Our school district would like your feedback on the upcoming school year. When possible, please complete the survey below. This will provide our district office with background information that will be helpful when planning for next year. Thank you for your help and time 🙂
What are the Wh- questions? Who, What, Where, When, Why, How?
What questions are the first Wh- questions we begin to understand. What questions ask about a thing or an action (e.g., “What is he doing?”).
Who questions are mastered next. These questions ask about a person (e.g., “Who picks up your garbage?”).
Where questions are the third Wh- question mastered. Where questions ask about a place (e.g., “Where do birds live?”).
When and why questions are mastered last, with why being the hardest Wh- question to answer. When questions ask about a time (e.g., “When do we go to sleep?”) and why questions ask for a reason (e.g., “Why is he sad?”).
Finally, how questions ask about numbers or the way something is done. They can also ask about a feeling (e.g., “How many pencils are there?” “How do you get to the library?” “How do you feel today?”). For more information on Wh- questions, and for ideas on how to practice, please visit the link below.
Conjunctions are words that join words, phrases, clauses, etc. We will be discussing two types conjunctions today, coordinating conjunctions and subordinating conjunctions.
1. Coordinating conjunctions: These conjunctions combine independent clauses. Remember, an independent clause can stand alone. For example, He is walking. This sentence can stand alone, and is an independent clause. We can join two independent clauses using a coordinating conjunction. For example, He is walking and he is running. The coordinating conjunction used was “and”.
Tip: There are seven common coordinating conjunctions: for, and, nor, but, yet, so. You can also remember these by using FANBOYS.
2. Subordinating conjunctions: These conjunctions combine clauses and show a relationship between them. The relationships they show are cause and effect, or time and place. Subordinating conjunctions that we use to show cause and effect are: for, as, since, therefore, hence, as a result, consequently, though, due to, provided that, because of, unless, as a result of, so/so that. Subordinating conjunctions that we use to show time or place are: once, while, when, whenever, where, wherever, before, after.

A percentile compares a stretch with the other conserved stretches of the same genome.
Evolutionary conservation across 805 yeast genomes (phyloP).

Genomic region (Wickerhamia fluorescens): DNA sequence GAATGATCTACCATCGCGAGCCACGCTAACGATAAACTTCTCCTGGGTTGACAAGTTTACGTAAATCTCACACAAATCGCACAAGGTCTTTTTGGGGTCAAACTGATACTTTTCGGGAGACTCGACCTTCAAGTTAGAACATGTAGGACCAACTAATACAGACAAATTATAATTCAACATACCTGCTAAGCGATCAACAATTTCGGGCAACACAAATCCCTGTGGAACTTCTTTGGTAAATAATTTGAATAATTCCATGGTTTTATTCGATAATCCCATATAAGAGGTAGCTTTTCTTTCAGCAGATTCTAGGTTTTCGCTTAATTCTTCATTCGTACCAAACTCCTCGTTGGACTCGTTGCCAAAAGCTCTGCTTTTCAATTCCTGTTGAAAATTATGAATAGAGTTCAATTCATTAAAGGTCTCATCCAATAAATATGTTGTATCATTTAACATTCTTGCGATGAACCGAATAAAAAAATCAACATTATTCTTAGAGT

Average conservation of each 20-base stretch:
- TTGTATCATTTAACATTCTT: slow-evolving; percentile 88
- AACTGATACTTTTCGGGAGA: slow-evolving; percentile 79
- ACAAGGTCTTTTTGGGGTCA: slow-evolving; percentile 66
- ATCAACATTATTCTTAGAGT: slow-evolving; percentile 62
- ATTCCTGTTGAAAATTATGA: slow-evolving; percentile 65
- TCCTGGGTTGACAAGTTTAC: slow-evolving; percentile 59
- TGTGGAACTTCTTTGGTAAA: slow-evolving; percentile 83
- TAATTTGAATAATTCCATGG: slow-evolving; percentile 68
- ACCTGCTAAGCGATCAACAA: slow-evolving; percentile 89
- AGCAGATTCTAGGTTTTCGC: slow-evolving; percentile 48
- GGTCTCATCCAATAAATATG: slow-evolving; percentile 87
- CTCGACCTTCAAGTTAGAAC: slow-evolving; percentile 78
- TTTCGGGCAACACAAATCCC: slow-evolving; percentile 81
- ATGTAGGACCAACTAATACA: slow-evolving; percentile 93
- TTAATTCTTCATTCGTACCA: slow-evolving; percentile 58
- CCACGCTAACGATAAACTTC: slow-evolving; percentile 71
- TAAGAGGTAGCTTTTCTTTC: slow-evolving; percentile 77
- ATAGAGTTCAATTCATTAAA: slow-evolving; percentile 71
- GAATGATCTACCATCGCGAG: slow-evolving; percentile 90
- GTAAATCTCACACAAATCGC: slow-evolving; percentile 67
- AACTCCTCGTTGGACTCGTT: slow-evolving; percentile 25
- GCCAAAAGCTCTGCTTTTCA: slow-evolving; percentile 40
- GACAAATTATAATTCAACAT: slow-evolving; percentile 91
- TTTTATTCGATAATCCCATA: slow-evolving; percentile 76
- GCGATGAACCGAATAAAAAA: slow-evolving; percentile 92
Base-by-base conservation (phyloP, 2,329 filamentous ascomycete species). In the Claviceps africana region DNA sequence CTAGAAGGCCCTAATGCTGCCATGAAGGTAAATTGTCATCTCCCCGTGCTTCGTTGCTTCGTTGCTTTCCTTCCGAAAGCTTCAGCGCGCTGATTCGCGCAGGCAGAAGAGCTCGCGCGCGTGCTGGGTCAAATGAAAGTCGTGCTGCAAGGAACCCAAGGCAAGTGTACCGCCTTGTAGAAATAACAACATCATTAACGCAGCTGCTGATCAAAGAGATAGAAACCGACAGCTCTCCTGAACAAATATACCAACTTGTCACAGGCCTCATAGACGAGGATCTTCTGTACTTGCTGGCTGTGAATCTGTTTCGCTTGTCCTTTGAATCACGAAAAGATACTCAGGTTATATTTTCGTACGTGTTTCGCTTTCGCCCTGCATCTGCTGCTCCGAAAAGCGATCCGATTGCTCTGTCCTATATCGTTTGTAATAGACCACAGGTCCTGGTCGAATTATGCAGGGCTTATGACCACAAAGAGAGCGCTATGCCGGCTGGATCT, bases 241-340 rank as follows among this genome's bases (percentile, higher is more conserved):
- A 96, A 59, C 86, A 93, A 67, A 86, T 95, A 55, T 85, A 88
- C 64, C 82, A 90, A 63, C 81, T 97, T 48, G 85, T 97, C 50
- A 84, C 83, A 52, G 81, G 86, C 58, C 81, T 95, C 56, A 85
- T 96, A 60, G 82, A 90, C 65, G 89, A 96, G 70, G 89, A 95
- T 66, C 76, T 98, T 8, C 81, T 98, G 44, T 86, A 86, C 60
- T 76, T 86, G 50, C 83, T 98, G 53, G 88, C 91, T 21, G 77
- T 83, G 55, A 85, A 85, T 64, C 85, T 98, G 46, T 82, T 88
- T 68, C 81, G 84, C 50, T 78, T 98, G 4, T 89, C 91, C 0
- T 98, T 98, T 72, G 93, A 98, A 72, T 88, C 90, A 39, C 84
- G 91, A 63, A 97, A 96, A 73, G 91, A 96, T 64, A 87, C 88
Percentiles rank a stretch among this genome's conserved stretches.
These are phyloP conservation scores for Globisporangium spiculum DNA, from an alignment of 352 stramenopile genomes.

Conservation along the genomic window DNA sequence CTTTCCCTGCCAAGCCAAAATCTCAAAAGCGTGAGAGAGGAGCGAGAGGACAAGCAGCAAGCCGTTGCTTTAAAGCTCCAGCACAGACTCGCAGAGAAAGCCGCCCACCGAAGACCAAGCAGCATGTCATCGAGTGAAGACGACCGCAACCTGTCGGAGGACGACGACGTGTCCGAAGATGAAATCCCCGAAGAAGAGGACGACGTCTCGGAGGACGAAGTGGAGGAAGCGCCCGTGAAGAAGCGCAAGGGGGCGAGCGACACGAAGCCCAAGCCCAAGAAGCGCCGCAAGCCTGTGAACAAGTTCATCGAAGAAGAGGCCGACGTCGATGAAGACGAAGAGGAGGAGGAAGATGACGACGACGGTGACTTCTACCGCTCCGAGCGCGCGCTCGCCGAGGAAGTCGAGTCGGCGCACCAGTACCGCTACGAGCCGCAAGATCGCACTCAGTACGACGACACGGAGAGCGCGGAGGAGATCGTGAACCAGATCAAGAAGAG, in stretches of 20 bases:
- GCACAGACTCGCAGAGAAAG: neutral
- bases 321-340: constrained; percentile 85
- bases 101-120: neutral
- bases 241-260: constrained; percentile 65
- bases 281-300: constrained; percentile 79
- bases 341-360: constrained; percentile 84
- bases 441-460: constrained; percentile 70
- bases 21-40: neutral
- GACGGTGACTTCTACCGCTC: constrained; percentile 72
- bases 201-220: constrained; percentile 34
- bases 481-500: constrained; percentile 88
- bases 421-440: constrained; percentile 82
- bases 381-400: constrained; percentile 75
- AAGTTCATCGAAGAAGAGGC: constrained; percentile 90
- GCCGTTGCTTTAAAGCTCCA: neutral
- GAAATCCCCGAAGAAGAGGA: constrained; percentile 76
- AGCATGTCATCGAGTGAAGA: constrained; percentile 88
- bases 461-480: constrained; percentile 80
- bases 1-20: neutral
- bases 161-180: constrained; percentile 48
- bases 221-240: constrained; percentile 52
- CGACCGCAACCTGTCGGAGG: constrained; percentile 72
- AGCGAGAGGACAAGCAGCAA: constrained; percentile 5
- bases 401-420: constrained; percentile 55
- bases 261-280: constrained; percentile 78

Look at the following clause: “because of the weather.” Is this a dependent or independent clause?
It is a dependent clause because it can not form a complete sentence on its own. Therefore, it needs to be combined with an independent clause. For example, “We can’t go outside today because of the weather.” The independent clause is “We can’t go outside today” and the subordinating conjunction in this sentences is “because.”
The following video will explain subordinating conjunctions in greater detail:
Many of your students are working on pragmatics (this is our social use of language such as: turn taking, initiating conversation, maintaining conversation, appropriate eye contact, etc.). This post will focus on specific skills that fall under the category of pragmatics.
Turn Taking: One way to focus on turn-taking is through play. You and your child can each take turns while building something or playing with playdough. You can also practice turn-taking while completing a craft. Once your child is able to take turns during play, and if you feel they have enough language, you can begin to build their turn-taking skills by reading stories. Take turns telling each other about what you see on each page, or asking each other questions about the story. Use the resource below to help your child self-monitor their turn taking skills and to help your child use turn-taking during conversation.
Attached is a packet with many activities to work on your child’s speech and language skills without the use of technology! Just open the packet and scroll down to the appropriate grade level. As always, if you have any questions or concerns, feel free to email me email@example.com